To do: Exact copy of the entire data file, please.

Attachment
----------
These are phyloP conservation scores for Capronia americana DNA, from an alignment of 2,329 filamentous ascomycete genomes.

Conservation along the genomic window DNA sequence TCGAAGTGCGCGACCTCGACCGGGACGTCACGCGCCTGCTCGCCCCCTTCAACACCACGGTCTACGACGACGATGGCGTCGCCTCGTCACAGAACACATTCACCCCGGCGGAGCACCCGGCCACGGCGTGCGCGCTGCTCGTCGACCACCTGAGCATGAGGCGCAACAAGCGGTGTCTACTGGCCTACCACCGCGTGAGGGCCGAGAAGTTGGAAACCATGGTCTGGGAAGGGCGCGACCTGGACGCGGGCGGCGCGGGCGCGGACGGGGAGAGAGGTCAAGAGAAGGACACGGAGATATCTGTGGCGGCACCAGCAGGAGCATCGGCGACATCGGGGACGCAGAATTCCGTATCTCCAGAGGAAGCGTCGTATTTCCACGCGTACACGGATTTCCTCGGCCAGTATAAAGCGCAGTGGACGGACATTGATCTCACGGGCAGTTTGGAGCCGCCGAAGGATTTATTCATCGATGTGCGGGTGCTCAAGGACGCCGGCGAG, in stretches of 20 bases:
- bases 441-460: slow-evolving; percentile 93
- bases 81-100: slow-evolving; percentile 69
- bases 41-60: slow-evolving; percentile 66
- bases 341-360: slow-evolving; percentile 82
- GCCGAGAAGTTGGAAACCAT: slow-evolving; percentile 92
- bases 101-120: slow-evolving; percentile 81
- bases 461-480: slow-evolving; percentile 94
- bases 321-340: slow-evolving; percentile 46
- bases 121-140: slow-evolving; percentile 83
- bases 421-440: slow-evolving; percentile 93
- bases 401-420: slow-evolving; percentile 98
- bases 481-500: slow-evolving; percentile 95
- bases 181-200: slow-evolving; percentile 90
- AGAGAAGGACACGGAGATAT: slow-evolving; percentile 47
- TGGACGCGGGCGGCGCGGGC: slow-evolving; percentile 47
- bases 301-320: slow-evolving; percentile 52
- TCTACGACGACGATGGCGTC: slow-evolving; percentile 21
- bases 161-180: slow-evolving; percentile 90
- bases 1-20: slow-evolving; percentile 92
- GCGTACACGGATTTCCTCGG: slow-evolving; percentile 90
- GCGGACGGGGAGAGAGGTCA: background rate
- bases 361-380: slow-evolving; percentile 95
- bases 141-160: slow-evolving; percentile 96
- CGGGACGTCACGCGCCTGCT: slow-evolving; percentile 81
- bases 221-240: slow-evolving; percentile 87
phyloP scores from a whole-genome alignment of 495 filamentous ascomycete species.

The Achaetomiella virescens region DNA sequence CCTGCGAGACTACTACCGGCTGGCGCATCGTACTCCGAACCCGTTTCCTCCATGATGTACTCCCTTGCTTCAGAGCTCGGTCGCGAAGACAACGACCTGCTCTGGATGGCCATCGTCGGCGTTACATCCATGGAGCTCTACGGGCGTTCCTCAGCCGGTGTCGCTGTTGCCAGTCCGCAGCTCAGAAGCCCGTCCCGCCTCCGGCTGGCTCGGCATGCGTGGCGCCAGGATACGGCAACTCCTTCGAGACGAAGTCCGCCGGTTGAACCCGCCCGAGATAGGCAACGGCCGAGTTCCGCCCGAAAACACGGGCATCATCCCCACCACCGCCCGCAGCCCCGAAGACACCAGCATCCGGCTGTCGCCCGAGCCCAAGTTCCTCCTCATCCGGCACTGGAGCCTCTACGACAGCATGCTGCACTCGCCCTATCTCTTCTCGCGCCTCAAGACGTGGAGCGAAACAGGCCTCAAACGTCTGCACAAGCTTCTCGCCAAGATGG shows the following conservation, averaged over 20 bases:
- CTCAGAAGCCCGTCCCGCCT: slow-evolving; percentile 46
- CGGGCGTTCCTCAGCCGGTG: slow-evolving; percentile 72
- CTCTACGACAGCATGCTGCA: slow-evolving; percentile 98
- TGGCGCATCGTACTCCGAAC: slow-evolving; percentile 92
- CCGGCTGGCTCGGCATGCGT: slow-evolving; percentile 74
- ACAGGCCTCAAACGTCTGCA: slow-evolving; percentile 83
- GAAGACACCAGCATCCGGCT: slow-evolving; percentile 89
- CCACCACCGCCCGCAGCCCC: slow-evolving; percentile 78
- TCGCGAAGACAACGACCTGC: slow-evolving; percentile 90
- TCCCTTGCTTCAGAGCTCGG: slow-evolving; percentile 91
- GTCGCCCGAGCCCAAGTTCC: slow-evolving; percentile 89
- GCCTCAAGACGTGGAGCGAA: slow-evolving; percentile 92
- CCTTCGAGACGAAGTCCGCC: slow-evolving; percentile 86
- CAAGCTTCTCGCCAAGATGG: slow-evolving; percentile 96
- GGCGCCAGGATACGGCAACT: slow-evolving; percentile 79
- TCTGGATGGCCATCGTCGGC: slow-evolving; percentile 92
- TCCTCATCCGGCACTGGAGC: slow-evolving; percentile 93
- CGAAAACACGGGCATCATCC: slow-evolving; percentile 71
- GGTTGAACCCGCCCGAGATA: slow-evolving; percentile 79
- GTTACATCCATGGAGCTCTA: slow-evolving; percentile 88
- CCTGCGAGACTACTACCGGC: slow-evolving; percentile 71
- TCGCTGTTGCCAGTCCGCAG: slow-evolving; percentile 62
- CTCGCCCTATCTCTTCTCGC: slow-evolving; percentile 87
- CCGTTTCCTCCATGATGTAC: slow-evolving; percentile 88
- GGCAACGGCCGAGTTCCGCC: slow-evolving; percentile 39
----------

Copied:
These are phyloP conservation scores for Capronia americana DNA, from an alignment of 2,329 filamentous ascomycete genomes.

Conservation along the genomic window DNA sequence TCGAAGTGCGCGACCTCGACCGGGACGTCACGCGCCTGCTCGCCCCCTTCAACACCACGGTCTACGACGACGATGGCGTCGCCTCGTCACAGAACACATTCACCCCGGCGGAGCACCCGGCCACGGCGTGCGCGCTGCTCGTCGACCACCTGAGCATGAGGCGCAACAAGCGGTGTCTACTGGCCTACCACCGCGTGAGGGCCGAGAAGTTGGAAACCATGGTCTGGGAAGGGCGCGACCTGGACGCGGGCGGCGCGGGCGCGGACGGGGAGAGAGGTCAAGAGAAGGACACGGAGATATCTGTGGCGGCACCAGCAGGAGCATCGGCGACATCGGGGACGCAGAATTCCGTATCTCCAGAGGAAGCGTCGTATTTCCACGCGTACACGGATTTCCTCGGCCAGTATAAAGCGCAGTGGACGGACATTGATCTCACGGGCAGTTTGGAGCCGCCGAAGGATTTATTCATCGATGTGCGGGTGCTCAAGGACGCCGGCGAG, in stretches of 20 bases:
- bases 441-460: slow-evolving; percentile 93
- bases 81-100: slow-evolving; percentile 69
- bases 41-60: slow-evolving; percentile 66
- bases 341-360: slow-evolving; percentile 82
- GCCGAGAAGTTGGAAACCAT: slow-evolving; percentile 92
- bases 101-120: slow-evolving; percentile 81
- bases 461-480: slow-evolving; percentile 94
- bases 321-340: slow-evolving; percentile 46
- bases 121-140: slow-evolving; percentile 83
- bases 421-440: slow-evolving; percentile 93
- bases 401-420: slow-evolving; percentile 98
- bases 481-500: slow-evolving; percentile 95
- bases 181-200: slow-evolving; percentile 90
- AGAGAAGGACACGGAGATAT: slow-evolving; percentile 47
- TGGACGCGGGCGGCGCGGGC: slow-evolving; percentile 47
- bases 301-320: slow-evolving; percentile 52
- TCTACGACGACGATGGCGTC: slow-evolving; percentile 21
- bases 161-180: slow-evolving; percentile 90
- bases 1-20: slow-evolving; percentile 92
- GCGTACACGGATTTCCTCGG: slow-evolving; percentile 90
- GCGGACGGGGAGAGAGGTCA: background rate
- bases 361-380: slow-evolving; percentile 95
- bases 141-160: slow-evolving; percentile 96
- CGGGACGTCACGCGCCTGCT: slow-evolving; percentile 81
- bases 221-240: slow-evolving; percentile 87
phyloP scores from a whole-genome alignment of 495 filamentous ascomycete species.

The Achaetomiella virescens region DNA sequence CCTGCGAGACTACTACCGGCTGGCGCATCGTACTCCGAACCCGTTTCCTCCATGATGTACTCCCTTGCTTCAGAGCTCGGTCGCGAAGACAACGACCTGCTCTGGATGGCCATCGTCGGCGTTACATCCATGGAGCTCTACGGGCGTTCCTCAGCCGGTGTCGCTGTTGCCAGTCCGCAGCTCAGAAGCCCGTCCCGCCTCCGGCTGGCTCGGCATGCGTGGCGCCAGGATACGGCAACTCCTTCGAGACGAAGTCCGCCGGTTGAACCCGCCCGAGATAGGCAACGGCCGAGTTCCGCCCGAAAACACGGGCATCATCCCCACCACCGCCCGCAGCCCCGAAGACACCAGCATCCGGCTGTCGCCCGAGCCCAAGTTCCTCCTCATCCGGCACTGGAGCCTCTACGACAGCATGCTGCACTCGCCCTATCTCTTCTCGCGCCTCAAGACGTGGAGCGAAACAGGCCTCAAACGTCTGCACAAGCTTCTCGCCAAGATGG shows the following conservation, averaged over 20 bases:
- CTCAGAAGCCCGTCCCGCCT: slow-evolving; percentile 46
- CGGGCGTTCCTCAGCCGGTG: slow-evolving; percentile 72
- CTCTACGACAGCATGCTGCA: slow-evolving; percentile 98
- TGGCGCATCGTACTCCGAAC: slow-evolving; percentile 92
- CCGGCTGGCTCGGCATGCGT: slow-evolving; percentile 74
- ACAGGCCTCAAACGTCTGCA: slow-evolving; percentile 83
- GAAGACACCAGCATCCGGCT: slow-evolving; percentile 89
- CCACCACCGCCCGCAGCCCC: slow-evolving; percentile 78
- TCGCGAAGACAACGACCTGC: slow-evolving; percentile 90
- TCCCTTGCTTCAGAGCTCGG: slow-evolving; percentile 91
- GTCGCCCGAGCCCAAGTTCC: slow-evolving; percentile 89
- GCCTCAAGACGTGGAGCGAA: slow-evolving; percentile 92
- CCTTCGAGACGAAGTCCGCC: slow-evolving; percentile 86
- CAAGCTTCTCGCCAAGATGG: slow-evolving; percentile 96
- GGCGCCAGGATACGGCAACT: slow-evolving; percentile 79
- TCTGGATGGCCATCGTCGGC: slow-evolving; percentile 92
- TCCTCATCCGGCACTGGAGC: slow-evolving; percentile 93
- CGAAAACACGGGCATCATCC: slow-evolving; percentile 71
- GGTTGAACCCGCCCGAGATA: slow-evolving; percentile 79
- GTTACATCCATGGAGCTCTA: slow-evolving; percentile 88
- CCTGCGAGACTACTACCGGC: slow-evolving; percentile 71
- TCGCTGTTGCCAGTCCGCAG: slow-evolving; percentile 62
- CTCGCCCTATCTCTTCTCGC: slow-evolving; percentile 87
- CCGTTTCCTCCATGATGTAC: slow-evolving; percentile 88
- GGCAACGGCCGAGTTCCGCC: slow-evolving; percentile 39